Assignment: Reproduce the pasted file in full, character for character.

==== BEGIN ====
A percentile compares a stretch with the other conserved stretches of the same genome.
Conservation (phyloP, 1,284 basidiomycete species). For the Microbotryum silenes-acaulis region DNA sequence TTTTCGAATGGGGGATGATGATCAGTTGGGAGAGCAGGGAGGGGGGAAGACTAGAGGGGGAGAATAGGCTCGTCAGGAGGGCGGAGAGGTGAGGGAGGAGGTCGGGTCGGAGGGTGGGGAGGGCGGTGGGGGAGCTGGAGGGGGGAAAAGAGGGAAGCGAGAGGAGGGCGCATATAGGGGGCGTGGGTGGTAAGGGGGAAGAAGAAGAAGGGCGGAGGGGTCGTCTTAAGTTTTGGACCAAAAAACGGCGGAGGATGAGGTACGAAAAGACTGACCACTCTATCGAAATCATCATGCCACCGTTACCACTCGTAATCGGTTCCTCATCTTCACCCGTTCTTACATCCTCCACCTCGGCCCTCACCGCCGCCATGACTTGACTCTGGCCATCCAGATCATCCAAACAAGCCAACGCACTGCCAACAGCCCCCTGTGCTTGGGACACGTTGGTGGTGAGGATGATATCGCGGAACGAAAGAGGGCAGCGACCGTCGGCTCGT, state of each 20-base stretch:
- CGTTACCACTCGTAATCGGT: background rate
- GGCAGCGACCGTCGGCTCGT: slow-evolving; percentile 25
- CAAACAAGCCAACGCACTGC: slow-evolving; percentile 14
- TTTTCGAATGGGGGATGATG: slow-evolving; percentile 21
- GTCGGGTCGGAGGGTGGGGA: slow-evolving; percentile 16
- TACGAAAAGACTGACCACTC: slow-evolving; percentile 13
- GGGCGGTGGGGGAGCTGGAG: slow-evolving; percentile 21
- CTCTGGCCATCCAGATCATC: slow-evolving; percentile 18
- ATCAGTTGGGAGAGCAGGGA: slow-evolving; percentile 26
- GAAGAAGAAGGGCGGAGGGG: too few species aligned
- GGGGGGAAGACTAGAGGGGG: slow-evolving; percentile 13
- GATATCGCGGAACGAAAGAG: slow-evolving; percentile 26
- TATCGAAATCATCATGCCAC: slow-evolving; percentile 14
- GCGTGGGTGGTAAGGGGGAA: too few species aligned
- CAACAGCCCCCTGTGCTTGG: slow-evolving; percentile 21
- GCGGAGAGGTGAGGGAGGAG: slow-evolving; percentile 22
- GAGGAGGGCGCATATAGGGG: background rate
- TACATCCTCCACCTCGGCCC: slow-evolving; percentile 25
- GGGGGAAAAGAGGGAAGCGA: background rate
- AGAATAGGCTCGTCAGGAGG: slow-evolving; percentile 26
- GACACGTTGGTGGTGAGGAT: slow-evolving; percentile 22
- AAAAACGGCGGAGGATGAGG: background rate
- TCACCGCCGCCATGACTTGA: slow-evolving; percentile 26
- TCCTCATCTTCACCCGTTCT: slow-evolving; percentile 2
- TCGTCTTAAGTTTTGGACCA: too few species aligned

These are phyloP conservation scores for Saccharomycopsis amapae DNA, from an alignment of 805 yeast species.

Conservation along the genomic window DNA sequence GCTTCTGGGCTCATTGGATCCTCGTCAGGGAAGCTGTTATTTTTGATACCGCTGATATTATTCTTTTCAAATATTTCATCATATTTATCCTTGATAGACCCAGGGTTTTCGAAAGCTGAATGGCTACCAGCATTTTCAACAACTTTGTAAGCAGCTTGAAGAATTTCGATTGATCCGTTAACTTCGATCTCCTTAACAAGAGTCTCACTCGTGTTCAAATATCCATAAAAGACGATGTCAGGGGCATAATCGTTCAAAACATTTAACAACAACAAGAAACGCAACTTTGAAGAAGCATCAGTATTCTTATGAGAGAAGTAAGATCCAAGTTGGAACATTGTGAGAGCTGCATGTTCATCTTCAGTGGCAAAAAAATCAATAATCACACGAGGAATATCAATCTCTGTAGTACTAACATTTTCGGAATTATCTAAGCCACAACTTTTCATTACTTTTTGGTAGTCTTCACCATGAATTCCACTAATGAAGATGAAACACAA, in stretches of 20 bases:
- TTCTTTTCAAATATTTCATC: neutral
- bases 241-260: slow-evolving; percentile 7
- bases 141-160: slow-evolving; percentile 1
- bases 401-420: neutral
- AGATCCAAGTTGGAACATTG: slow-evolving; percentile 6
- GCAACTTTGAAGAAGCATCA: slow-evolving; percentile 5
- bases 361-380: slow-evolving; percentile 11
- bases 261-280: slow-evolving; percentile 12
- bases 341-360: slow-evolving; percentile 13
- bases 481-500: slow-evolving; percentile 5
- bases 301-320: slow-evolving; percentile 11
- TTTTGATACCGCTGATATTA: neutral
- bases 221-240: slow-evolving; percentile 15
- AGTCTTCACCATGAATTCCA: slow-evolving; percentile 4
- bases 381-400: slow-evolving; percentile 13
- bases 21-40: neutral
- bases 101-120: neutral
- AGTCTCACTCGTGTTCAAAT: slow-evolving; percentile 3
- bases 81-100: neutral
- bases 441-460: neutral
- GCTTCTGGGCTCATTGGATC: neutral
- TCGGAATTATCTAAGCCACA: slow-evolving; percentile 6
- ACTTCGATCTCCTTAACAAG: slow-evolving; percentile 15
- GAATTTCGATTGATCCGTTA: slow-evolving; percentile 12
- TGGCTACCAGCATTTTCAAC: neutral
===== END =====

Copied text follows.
A percentile compares a stretch with the other conserved stretches of the same genome.
Conservation (phyloP, 1,284 basidiomycete species). For the Microbotryum silenes-acaulis region DNA sequence TTTTCGAATGGGGGATGATGATCAGTTGGGAGAGCAGGGAGGGGGGAAGACTAGAGGGGGAGAATAGGCTCGTCAGGAGGGCGGAGAGGTGAGGGAGGAGGTCGGGTCGGAGGGTGGGGAGGGCGGTGGGGGAGCTGGAGGGGGGAAAAGAGGGAAGCGAGAGGAGGGCGCATATAGGGGGCGTGGGTGGTAAGGGGGAAGAAGAAGAAGGGCGGAGGGGTCGTCTTAAGTTTTGGACCAAAAAACGGCGGAGGATGAGGTACGAAAAGACTGACCACTCTATCGAAATCATCATGCCACCGTTACCACTCGTAATCGGTTCCTCATCTTCACCCGTTCTTACATCCTCCACCTCGGCCCTCACCGCCGCCATGACTTGACTCTGGCCATCCAGATCATCCAAACAAGCCAACGCACTGCCAACAGCCCCCTGTGCTTGGGACACGTTGGTGGTGAGGATGATATCGCGGAACGAAAGAGGGCAGCGACCGTCGGCTCGT, state of each 20-base stretch:
- CGTTACCACTCGTAATCGGT: background rate
- GGCAGCGACCGTCGGCTCGT: slow-evolving; percentile 25
- CAAACAAGCCAACGCACTGC: slow-evolving; percentile 14
- TTTTCGAATGGGGGATGATG: slow-evolving; percentile 21
- GTCGGGTCGGAGGGTGGGGA: slow-evolving; percentile 16
- TACGAAAAGACTGACCACTC: slow-evolving; percentile 13
- GGGCGGTGGGGGAGCTGGAG: slow-evolving; percentile 21
- CTCTGGCCATCCAGATCATC: slow-evolving; percentile 18
- ATCAGTTGGGAGAGCAGGGA: slow-evolving; percentile 26
- GAAGAAGAAGGGCGGAGGGG: too few species aligned
- GGGGGGAAGACTAGAGGGGG: slow-evolving; percentile 13
- GATATCGCGGAACGAAAGAG: slow-evolving; percentile 26
- TATCGAAATCATCATGCCAC: slow-evolving; percentile 14
- GCGTGGGTGGTAAGGGGGAA: too few species aligned
- CAACAGCCCCCTGTGCTTGG: slow-evolving; percentile 21
- GCGGAGAGGTGAGGGAGGAG: slow-evolving; percentile 22
- GAGGAGGGCGCATATAGGGG: background rate
- TACATCCTCCACCTCGGCCC: slow-evolving; percentile 25
- GGGGGAAAAGAGGGAAGCGA: background rate
- AGAATAGGCTCGTCAGGAGG: slow-evolving; percentile 26
- GACACGTTGGTGGTGAGGAT: slow-evolving; percentile 22
- AAAAACGGCGGAGGATGAGG: background rate
- TCACCGCCGCCATGACTTGA: slow-evolving; percentile 26
- TCCTCATCTTCACCCGTTCT: slow-evolving; percentile 2
- TCGTCTTAAGTTTTGGACCA: too few species aligned

These are phyloP conservation scores for Saccharomycopsis amapae DNA, from an alignment of 805 yeast species.

Conservation along the genomic window DNA sequence GCTTCTGGGCTCATTGGATCCTCGTCAGGGAAGCTGTTATTTTTGATACCGCTGATATTATTCTTTTCAAATATTTCATCATATTTATCCTTGATAGACCCAGGGTTTTCGAAAGCTGAATGGCTACCAGCATTTTCAACAACTTTGTAAGCAGCTTGAAGAATTTCGATTGATCCGTTAACTTCGATCTCCTTAACAAGAGTCTCACTCGTGTTCAAATATCCATAAAAGACGATGTCAGGGGCATAATCGTTCAAAACATTTAACAACAACAAGAAACGCAACTTTGAAGAAGCATCAGTATTCTTATGAGAGAAGTAAGATCCAAGTTGGAACATTGTGAGAGCTGCATGTTCATCTTCAGTGGCAAAAAAATCAATAATCACACGAGGAATATCAATCTCTGTAGTACTAACATTTTCGGAATTATCTAAGCCACAACTTTTCATTACTTTTTGGTAGTCTTCACCATGAATTCCACTAATGAAGATGAAACACAA, in stretches of 20 bases:
- TTCTTTTCAAATATTTCATC: neutral
- bases 241-260: slow-evolving; percentile 7
- bases 141-160: slow-evolving; percentile 1
- bases 401-420: neutral
- AGATCCAAGTTGGAACATTG: slow-evolving; percentile 6
- GCAACTTTGAAGAAGCATCA: slow-evolving; percentile 5
- bases 361-380: slow-evolving; percentile 11
- bases 261-280: slow-evolving; percentile 12
- bases 341-360: slow-evolving; percentile 13
- bases 481-500: slow-evolving; percentile 5
- bases 301-320: slow-evolving; percentile 11
- TTTTGATACCGCTGATATTA: neutral
- bases 221-240: slow-evolving; percentile 15
- AGTCTTCACCATGAATTCCA: slow-evolving; percentile 4
- bases 381-400: slow-evolving; percentile 13
- bases 21-40: neutral
- bases 101-120: neutral
- AGTCTCACTCGTGTTCAAAT: slow-evolving; percentile 3
- bases 81-100: neutral
- bases 441-460: neutral
- GCTTCTGGGCTCATTGGATC: neutral
- TCGGAATTATCTAAGCCACA: slow-evolving; percentile 6
- ACTTCGATCTCCTTAACAAG: slow-evolving; percentile 15
- GAATTTCGATTGATCCGTTA: slow-evolving; percentile 12
- TGGCTACCAGCATTTTCAAC: neutral